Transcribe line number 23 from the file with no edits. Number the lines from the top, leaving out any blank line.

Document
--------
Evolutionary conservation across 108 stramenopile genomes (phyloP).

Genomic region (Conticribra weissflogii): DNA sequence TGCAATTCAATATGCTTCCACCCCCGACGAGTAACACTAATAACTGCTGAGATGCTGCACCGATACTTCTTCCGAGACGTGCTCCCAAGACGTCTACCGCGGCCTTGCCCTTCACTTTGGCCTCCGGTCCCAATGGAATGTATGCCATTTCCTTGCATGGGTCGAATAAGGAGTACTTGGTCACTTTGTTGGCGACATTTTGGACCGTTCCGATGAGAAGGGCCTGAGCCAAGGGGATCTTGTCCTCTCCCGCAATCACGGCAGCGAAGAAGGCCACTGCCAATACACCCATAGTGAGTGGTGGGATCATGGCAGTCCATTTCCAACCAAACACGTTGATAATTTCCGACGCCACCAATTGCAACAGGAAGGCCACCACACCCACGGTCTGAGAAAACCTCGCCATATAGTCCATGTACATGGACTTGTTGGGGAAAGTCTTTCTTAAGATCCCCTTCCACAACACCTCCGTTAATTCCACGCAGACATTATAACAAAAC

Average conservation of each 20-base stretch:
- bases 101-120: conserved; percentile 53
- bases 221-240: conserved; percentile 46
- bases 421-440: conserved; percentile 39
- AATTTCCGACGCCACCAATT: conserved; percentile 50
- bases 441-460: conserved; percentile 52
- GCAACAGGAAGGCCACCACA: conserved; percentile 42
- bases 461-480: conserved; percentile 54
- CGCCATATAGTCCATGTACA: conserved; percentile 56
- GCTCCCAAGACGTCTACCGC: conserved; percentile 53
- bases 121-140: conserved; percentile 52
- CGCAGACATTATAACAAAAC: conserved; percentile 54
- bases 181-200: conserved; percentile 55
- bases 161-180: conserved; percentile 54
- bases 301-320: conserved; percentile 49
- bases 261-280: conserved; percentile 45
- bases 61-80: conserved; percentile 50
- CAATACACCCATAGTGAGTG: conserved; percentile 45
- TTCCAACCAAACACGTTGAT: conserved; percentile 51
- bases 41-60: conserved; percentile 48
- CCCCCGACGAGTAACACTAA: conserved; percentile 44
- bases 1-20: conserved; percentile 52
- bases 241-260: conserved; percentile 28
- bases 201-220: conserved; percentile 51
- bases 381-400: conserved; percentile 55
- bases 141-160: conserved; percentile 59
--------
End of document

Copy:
- CCCCCGACGAGTAACACTAA: conserved; percentile 44